Authors: Anne Taufen*, University of Washington Tacoma, Lisa Hoffman, University of Washington, Tacoma, Ken Yocom, University of Washington, Seattle
Topics: Cultural and Political Ecology, Urban and Regional Planning, Regional Geography
Keywords: urban infrastructure, assemblage theory, interpretive methods, waterfront development
Session Type: Paper
Start / End Time: 4:00 PM / 5:15 PM
Room: Plaza Court 2, Sheraton, Concourse Level
Presentation File: No File Uploaded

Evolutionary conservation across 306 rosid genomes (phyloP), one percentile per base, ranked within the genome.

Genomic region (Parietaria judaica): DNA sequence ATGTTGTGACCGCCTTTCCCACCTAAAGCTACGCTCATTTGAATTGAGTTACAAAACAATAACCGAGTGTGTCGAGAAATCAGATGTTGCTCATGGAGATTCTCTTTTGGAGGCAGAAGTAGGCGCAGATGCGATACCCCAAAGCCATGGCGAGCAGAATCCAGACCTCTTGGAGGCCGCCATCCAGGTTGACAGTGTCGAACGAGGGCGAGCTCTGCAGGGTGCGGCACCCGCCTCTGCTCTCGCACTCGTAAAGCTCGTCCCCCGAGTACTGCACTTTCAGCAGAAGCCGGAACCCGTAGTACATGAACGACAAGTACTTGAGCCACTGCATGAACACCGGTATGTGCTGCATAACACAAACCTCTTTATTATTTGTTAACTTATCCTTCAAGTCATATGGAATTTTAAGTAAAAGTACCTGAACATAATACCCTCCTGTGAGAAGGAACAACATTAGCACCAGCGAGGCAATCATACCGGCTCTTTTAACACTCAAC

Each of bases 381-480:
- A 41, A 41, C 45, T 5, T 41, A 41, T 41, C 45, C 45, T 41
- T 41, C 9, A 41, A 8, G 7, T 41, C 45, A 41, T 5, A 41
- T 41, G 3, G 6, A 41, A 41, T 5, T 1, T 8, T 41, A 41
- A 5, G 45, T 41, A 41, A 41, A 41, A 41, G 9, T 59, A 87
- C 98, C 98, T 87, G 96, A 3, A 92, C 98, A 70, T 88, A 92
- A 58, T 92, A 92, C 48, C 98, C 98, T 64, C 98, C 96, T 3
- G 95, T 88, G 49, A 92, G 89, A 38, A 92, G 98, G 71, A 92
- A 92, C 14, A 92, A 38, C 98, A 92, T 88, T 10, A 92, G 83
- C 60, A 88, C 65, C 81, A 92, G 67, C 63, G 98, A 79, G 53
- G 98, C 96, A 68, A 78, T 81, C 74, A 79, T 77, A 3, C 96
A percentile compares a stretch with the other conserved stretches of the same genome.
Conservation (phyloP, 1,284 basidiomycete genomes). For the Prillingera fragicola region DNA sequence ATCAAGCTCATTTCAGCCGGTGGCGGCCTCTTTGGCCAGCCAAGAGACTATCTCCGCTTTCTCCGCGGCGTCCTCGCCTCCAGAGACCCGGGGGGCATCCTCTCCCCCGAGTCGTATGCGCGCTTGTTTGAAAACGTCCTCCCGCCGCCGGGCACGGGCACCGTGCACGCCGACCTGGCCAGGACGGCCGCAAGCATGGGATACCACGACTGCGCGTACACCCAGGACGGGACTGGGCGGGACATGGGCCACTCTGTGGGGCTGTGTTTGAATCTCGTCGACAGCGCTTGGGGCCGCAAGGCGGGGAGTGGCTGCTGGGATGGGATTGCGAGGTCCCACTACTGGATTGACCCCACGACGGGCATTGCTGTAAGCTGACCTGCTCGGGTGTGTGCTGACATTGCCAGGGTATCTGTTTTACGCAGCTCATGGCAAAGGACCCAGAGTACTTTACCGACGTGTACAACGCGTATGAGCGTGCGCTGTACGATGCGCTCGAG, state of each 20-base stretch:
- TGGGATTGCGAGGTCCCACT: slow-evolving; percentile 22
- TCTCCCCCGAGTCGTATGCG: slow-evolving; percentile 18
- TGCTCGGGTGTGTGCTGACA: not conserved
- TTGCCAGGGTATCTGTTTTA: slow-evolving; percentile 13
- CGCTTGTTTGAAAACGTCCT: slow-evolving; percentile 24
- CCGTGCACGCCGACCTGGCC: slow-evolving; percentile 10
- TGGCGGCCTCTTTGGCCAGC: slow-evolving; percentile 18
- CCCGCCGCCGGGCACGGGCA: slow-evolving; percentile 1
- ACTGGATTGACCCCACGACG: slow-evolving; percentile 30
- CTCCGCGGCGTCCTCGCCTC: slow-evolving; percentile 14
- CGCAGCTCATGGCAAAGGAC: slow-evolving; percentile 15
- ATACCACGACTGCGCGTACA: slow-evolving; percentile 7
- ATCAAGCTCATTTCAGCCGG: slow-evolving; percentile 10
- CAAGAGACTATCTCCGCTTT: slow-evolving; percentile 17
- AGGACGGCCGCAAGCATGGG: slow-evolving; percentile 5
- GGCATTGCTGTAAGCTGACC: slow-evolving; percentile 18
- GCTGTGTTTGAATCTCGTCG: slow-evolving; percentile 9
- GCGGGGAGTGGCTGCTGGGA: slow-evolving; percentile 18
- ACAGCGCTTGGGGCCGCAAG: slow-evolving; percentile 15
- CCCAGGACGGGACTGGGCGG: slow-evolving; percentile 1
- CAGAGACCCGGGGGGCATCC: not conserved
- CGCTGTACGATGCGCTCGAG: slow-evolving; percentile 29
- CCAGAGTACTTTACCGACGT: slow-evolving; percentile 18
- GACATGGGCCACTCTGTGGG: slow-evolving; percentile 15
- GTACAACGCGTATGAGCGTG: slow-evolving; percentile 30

Critical analysis of urban waterfront development and port city infrastructures attributes hegemonic, causal logic to political economy in the ordering and creation of these spaces. While the power of capital clearly has an enduring explanatory logic for the trajectory of port city development, in the experience and study of actual urban waterfronts, we find more complicated phenomena, where spaces are imagined, performed, and produced in multi-layered and sometimes-surprising ways. As sites of rapid change and investment, nevertheless bound by their spatial histories, local cultures, and the vagaries of changing global and regional conditions – economic, environmental and otherwise - waterfronts offer a generative, variegated, and deeply empirical perspective on the potential usefulness of assemblage thinking for urban theory and development. We use case data from Seattle, WA to surface and trace alliances between people, places, and things that have shaped the ongoing assemblage of waterfront spaces, to show the insufficiency of a political economy model to fully account for the complexity of these sites. Such alliances will not be replicable across global urban regions in the way that the totalizing logic of capital is and has been, however exploring and attending to their various indicators may be essential to resist the same. Unveiling the presence of these alliances in the assemblage of urban infrastructures (Roy and Ong 2011; Graham and McFarlane 2015; Steele and Legacy 2017) can be understood as a methodological and context-specific imperative, through which alternative means of producing the city can be conceived and pursued.